There is no doubt that the Wicked Audio WI-8500 Evacs will fit you. They fit my 3 year old son and they fit me with only a slight adjustment. Even if you have the size of head that makes hat makers swoon, the Evacs will probably fit. There is just tons of space.

Even though the Wicked Audio WI-8500 Evac headphones didn't have a travel case, they did fold up. Because I knew there was no internal connection between the two earcups, I didn't feel uncomfortable playing with their collapsability (not a word). The only issue was that there was no way to fold them where the metal extending rods weren't exposed, but they did make an easy point for wrapping the cable so it ended up being a bit of a wash. You won't be putting these in your back pocket but they were definitely more compact and, most importantly, the cable connection to the earcups seemed better protected when folded.


Wicked Audio WI-8500 Evac Folded 

My only real problem with the Wicked Audio WI-8500 Evac headphones in use was telling which side was which. The sides were marked with a raised letter on the inside of the bracket. In bright light, these letters are hard to see. Since I often use headphones in dimmed rooms, it was a real hassle. I'd highly recommend taking a sharpie and marking one side. With no physical cues (like where the cord connects) to give you a hint, you'll want something obvious.


Wicked Audio WI-8500 Evac Close Up

Wicked Audio WI-8500 Evac Sound Quality

And here we get to the meat of the review. If the marketing, logo, and box were "The Cover" - this is

The Book

wi-8500_onAll the slick marketing in the world can only get you so far. Eventually someone is going to buy your product and at that point, it is put up or shut up (or just sue people into submission).

And the Wicked Audio WI-8500 Evac headphones put up. Big time.

I compared the Wicked Audio WI-8500 Evac headphones to the RHA SA950i (which retail for the same price as the Evacs) and the Audio-Technica ATH-M50 over ear headphones. The M50s retail for much more (around $150) but they are one of my favorite headphones and ones that I believe are very linear in sound and neutral  in overall presentation. Together, both sets provided price point and sonic quality comparisons.

The Wicked Audio WI-8500 Evac headphones brag "Extended Bass" which is usually a red flag for me. It usually means "we'll make your bad, bassy music sound even BASSIER!" I.E. - not targeted at the people that actually care how their music sounds. But within the first few moments of listening, it was clear this wasn't the case.

The Wicked Audio WI-8500 Evac headphones have more than enough bass but it isn't overdone. Compared to the ATH-M50s, it was clear that there was a bass boost, but the RHA's showed me that it wasn't over done. I felt that the RHA's had a lot of bass (without any "Extended Bass" label) and the Evacs were about the same (or maybe a touch less). Most people prefer a bit of extra bass in their music anyway. The Evacs have that bump but not to the point where it overshadows the overall sonic presentation.


Wicked Audio WI-8500 Evac Folded 

I've read reviews of people complaining about the treble side of the Wicked Audio WI-8500 Evac headphones. I didn't find any real problems here. Compared to the RHA SA950is, the Wicked Audio WI-8500 Evac headphones sounded about the same. Maybe a touch more laid back but not really noticeable. Compared to the Audio-Technica ATH-M50s, both the other two sounded a bit fatiguing. And by a "bit" I mean "you might notice it after a few hours of use." That's not exactly unexpected at this price point.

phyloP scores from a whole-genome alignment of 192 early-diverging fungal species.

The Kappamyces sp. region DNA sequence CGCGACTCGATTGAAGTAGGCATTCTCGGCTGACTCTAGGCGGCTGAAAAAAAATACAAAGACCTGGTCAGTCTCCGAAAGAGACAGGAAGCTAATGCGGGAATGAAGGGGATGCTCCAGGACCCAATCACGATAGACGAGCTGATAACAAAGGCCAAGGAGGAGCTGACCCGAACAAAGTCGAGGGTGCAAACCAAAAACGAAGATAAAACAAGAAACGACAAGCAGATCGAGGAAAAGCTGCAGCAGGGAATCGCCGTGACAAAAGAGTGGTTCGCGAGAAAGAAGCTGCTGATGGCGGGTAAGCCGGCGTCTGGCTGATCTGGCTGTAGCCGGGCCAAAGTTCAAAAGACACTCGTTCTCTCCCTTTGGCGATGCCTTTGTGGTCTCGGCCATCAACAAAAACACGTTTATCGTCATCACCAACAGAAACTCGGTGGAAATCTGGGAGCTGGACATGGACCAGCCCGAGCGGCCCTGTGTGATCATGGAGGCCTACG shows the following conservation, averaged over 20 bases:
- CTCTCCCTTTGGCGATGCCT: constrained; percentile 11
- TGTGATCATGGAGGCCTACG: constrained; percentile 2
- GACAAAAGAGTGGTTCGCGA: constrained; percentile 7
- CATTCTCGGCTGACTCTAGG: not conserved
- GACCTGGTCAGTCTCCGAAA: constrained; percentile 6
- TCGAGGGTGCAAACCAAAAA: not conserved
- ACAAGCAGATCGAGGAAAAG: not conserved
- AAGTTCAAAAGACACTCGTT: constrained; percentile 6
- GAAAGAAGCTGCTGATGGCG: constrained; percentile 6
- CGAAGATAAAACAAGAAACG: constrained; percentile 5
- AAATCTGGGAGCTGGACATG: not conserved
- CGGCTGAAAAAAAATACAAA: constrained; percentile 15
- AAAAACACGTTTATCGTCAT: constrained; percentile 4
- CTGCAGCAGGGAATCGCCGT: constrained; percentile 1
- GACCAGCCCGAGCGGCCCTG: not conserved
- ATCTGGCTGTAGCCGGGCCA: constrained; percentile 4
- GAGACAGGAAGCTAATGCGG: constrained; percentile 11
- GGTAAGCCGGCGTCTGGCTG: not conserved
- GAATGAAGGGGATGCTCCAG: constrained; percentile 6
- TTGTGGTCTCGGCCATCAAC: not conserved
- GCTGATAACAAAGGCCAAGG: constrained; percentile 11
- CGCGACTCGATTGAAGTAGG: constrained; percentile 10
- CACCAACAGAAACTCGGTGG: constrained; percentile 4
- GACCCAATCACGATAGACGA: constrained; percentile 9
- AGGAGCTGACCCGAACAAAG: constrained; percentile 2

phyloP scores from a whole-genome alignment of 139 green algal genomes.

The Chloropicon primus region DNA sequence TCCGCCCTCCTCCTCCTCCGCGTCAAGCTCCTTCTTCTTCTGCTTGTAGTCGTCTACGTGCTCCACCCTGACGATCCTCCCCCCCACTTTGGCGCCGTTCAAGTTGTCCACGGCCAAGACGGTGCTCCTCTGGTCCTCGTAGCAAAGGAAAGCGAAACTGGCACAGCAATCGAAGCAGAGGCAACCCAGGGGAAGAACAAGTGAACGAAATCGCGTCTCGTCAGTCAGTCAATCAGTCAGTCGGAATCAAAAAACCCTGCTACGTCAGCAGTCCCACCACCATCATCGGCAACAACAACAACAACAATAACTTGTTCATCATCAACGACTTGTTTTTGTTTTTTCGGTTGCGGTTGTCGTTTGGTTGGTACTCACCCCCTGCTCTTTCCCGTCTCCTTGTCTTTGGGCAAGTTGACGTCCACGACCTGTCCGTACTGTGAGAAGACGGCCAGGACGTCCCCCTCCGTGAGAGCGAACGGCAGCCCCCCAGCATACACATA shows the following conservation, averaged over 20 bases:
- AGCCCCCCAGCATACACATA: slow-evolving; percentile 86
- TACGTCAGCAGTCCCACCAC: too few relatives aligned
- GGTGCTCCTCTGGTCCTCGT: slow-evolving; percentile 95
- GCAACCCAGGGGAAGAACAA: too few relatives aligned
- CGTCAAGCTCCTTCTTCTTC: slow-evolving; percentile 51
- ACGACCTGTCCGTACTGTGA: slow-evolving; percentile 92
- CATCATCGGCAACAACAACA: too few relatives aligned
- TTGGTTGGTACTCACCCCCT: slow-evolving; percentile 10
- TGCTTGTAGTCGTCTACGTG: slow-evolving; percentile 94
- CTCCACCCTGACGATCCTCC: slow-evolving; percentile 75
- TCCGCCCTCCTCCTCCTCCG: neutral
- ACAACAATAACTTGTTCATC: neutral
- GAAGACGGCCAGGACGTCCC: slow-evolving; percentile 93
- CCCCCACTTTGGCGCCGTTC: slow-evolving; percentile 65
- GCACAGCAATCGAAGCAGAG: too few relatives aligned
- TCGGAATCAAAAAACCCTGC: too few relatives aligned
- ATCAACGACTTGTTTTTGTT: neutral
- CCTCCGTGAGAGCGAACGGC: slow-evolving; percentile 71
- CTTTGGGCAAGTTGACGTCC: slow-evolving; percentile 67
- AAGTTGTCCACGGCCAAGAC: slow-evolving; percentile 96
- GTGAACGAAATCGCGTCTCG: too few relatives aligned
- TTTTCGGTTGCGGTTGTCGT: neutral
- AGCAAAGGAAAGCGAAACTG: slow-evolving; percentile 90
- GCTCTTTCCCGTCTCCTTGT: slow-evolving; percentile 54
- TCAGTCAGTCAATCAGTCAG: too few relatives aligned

The Wicked Audio WI-8500 Evac headphones are extremely easy to drive. Compared to the other headphones, I had to adjust the volume up for the other two quite a bit to get to the same level of the Evacs. This is great for those that will be pairing them with phones and other portable devices as it won't take much to put out a good deal of volume.

If the Wicked Audio WI-8500 Evac headphones had a weak point, it was the midrange. While the bass and the treble both sounded as good as the RHAs, the midrange had a recessed quality. This took away from the overall presentation, making everything sound a little softer and less defined than it should. It wasn't a dramatic effect, but noticeable in comparison.

Wicked Audio WI-8500 Evac Final Verdict

I was expecting the RHA SA950i headphones to crush the Wicked Audio WI-8500 Evac headphones on every level. That certainly wasn't the case. Sonically, the RHAs sound a touch better in the midrange but, if you owned both, I bet you wouldn't think it was much of a difference. Obviously, the RHAs have a lot more technology. They have a removable cable, in-line controls and mic, a carry pouch, and more current stylings. But, sonically, they sound a lot alike.

If you bought the Wicked Audio WI-8500 Evac headphones at full price, you'd get a set of headphones that sound about right for $60. What you wouldn't get was everything else. That makes them not such a hot deal for $60 (hence the value rating). But you probably won't spend $60 on the Evacs. Instead, you would spend half that for $60 worth of sound without all the extra bells and whistles. To me, that is a worthy trade.

Wicked Audio WI-8500 Evac On-Ear Headphones




The Score Card

The scoring below is based on each piece of equipment doing the duty it is designed for. The numbers are weighed heavily with respect to the individual cost of each unit, thus giving a rating roughly equal to:

Performance × Price Factor/Value = Rating

Audioholics.com note: The ratings indicated below are based on subjective listening and objective testing of the product in question. The rating scale is based on performance/value ratio. If you notice better performing products in future reviews that have lower numbers in certain areas, be aware that the value factor is most likely the culprit. Other Audioholics reviewers may rate products solely based on performance, and each reviewer has his/her own system for ratings.

Audioholics Rating Scale

  • StarStarStarStarStar — Excellent
  • StarStarStarStar — Very Good
  • StarStarStar — Good
  • StarStar — Fair
  • Star — Poor
Build QualityStarStarStarStar
Treble ExtensionStarStarStarStar
Treble SmoothnessStarStarStarStar
Midrange AccuracyStarStar
Bass ExtensionStarStarStarStar
Bass AccuracyStarStarStarStar
Dynamic RangeStarStarStarStar
Fit and FinishStarStarStarStar
About the author:
author portrait

As Associate Editor at Audioholics, Tom promises to the best of his ability to give each review the same amount of attention, consideration, and thoughtfulness as possible and keep his writings free from undue bias and preconceptions. Any indication, either internally or from another, that bias has entered into his review will be immediately investigated. Substantiation of mistakes or bias will be immediately corrected regardless of personal stake, feelings, or ego.